Turns out that having a highly-skilled population doesn’t create more low-skilled jobs

Groningen University, the Netherlands. Image: Wutsje/Wikimedia Commons.

Some good news for you: a study from Groningen University has found that having a highly-skilled population does not actually create any more jobs for low-skilled workers.

Well, it does in a way: the study found that, for every 100 highly-skilled workers, a city will create 10 low-skilled jobs are created. But – here’s the kicker – those jobs aren’t being done by low-skilled workers. In cities with a highly-skilled population, low-skilled jobs are being done by students and other high-skilled workers who haven’t been able to find high-skilled jobs.

Now before you start running in circles, clutching your face and gibbering at this earth shattering news, let’s take a moment to reflect on the fact that this is one of many politicians’ favourite myths. They just love the idea that improving the skills of an area’s population will improve the economic opportunities open to everyone.

It’s an attractive notion. The problem is that, while they’re invested in this idea, most governments refuse to invest in the other systems that are needed to make it happen.

So, assuming they want to make their favourite myth a reality, how could they do so? Here are a few ideas.

More grants for higher education, graduate opportunities and an end to unpaid internships

Cities with a highly-educated population are usually student cities – and students need money. The benefit to hiring students for low-skill jobs is that they tend to require less of a commitment. They are one of the only groups of people who benefit from zero hour contracts, they don’t tend to be overly bothered about pension plans, and they usually don’t need to take time off for family emergencies or maternity/paternity leave.

These desirable traits, combined with the pressure to undertake unpaid internships, mean that, until students have financial freedom to pursue their studies they will always be prime candidates for low-skilled jobs – reducing the number available to lower-skilled workers.

Increase affordable housing

It’s not enough to provide low-income jobs: a city also has to provide access to those jobs. Lack of affordable housing is pushing low and middle-income families further away from city centres, increasing both commute times and travel costs.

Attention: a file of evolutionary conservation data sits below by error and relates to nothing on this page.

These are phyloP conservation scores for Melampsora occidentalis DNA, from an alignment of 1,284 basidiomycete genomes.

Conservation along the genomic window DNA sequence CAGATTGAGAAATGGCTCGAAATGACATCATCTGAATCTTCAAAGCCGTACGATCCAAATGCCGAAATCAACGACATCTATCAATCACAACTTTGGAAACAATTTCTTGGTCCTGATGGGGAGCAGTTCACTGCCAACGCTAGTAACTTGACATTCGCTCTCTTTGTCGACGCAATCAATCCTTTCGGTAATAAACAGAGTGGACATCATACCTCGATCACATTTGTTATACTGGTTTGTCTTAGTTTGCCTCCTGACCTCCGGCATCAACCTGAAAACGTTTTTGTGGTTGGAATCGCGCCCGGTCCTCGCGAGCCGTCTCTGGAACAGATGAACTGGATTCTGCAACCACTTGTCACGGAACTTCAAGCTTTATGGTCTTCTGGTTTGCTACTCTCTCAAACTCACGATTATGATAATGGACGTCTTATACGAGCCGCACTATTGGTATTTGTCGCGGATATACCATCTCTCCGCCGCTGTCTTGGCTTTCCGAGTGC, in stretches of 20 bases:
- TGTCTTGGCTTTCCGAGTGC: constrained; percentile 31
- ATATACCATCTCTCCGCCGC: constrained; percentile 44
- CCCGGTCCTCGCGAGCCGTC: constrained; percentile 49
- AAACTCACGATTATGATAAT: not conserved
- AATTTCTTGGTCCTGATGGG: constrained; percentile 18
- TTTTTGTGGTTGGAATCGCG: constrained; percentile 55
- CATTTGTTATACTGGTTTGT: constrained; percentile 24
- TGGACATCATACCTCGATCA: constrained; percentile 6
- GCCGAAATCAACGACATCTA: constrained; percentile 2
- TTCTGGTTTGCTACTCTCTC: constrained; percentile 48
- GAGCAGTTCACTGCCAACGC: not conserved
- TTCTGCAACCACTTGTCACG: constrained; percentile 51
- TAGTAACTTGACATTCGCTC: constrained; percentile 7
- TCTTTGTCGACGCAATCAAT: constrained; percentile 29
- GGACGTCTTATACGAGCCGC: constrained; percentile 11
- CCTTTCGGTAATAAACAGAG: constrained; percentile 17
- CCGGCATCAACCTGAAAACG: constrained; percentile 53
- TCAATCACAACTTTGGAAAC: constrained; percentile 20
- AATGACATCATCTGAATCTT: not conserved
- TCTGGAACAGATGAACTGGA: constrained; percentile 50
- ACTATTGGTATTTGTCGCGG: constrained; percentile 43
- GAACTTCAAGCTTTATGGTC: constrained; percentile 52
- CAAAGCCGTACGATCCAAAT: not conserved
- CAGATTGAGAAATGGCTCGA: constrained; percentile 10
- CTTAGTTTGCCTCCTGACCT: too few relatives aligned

The Netherlands has done a fairly decent job of providing affordable – but in London we are starting to see what happens when rich tenants are given priority over low-income families. When homeowners were evicted from the Aylesbury and New Era Estates, they were also moving away from their jobs.

By increasing commute times and restricting housing options in the city centre, low-skilled workers are forced to pay more to get to work; meanwhile, the highly-skilled workers who can still afford to live in the centre enjoy short commutes.

And on the theme of people being able to physically access these new jobs...

Prioritise public transport in deprived areas

Good public transport links increase the value of a property. This can be seen the high desirability of houses near the Brisbane ferry landings; it’s the reason that London’s house prices are generally cheaper south of the Thames, where tube coverage is so much lower; and it’s visible in the way that the West End of Newcastle is reliant on buses while the comparatively wealthy East side of the city has a magnificent Metro.

City councils tend to invest in wealthy areas of a city, leaving lower-income areas with less access to public transport and a much longer commute. This goes beyond inconveniencing a few people so that their rich neighbours can travel with ease. For many single parent families, the extra hours spent on the bus become extra money spent on childcare – a significant hindrance to women hoping to stay in the workforce. Unless people are able to access low-skilled jobs, there will be fewer candidates and a higher rate of unemployment in poorer, less accessible parts of the city.

Value and support low-skilled workers

The majority of low-skilled jobs are manual, and while they’re vital to a city they rarely have much social cache. By providing a living wage, governments can acknowledge the importance of low-skill jobs, while also finding a way to help low-skilled workers afford to travel to and live near said jobs.

It’s not enough to just invite a load of highly-skilled workers over, sit back and expect them to pour jobs and money into the local economy. Workers need to be able to live in the same city as the place they work, they need to know that they can access these jobs without paying through the nose for childcare, and they need to know they can keep these jobs instead of being passed over for someone with a BA in history. Until that happens the idea that highly-skilled workers result in more low-skilled jobs will remain an empty promise.

 
 
 
 

The ATM is 50. Here’s how a hole in the wall changed the world

The olden days. Image Lloyds Banking Group Archives & Museum.

Next time you withdraw money from a hole in the wall, consider singing a rendition of happy birthday. For today, the Automated Teller Machine (or ATM) celebrates its half century.

Fifty years ago, the first cash machine was put to work at the Enfield branch of Barclays Bank in London. Two days later, a Swedish device known as the Bankomat was in operation in Uppsala. And a couple of weeks after that, another one built by Chubb and Smith Industries was inaugurated in London by Westminster Bank (today part of RBS Group).

These events fired the starting gun for today’s self-service banking culture – long before the widespread acceptance of debit and credit cards. The success of the cash machine enabled people to make impromptu purchases, spend more money on weekend and evening leisure, and demand banking services when and where they wanted them. The infrastructure, systems and knowledge they spawned also enabled bankers to offer their customers point of sale terminals, and telephone and internet banking.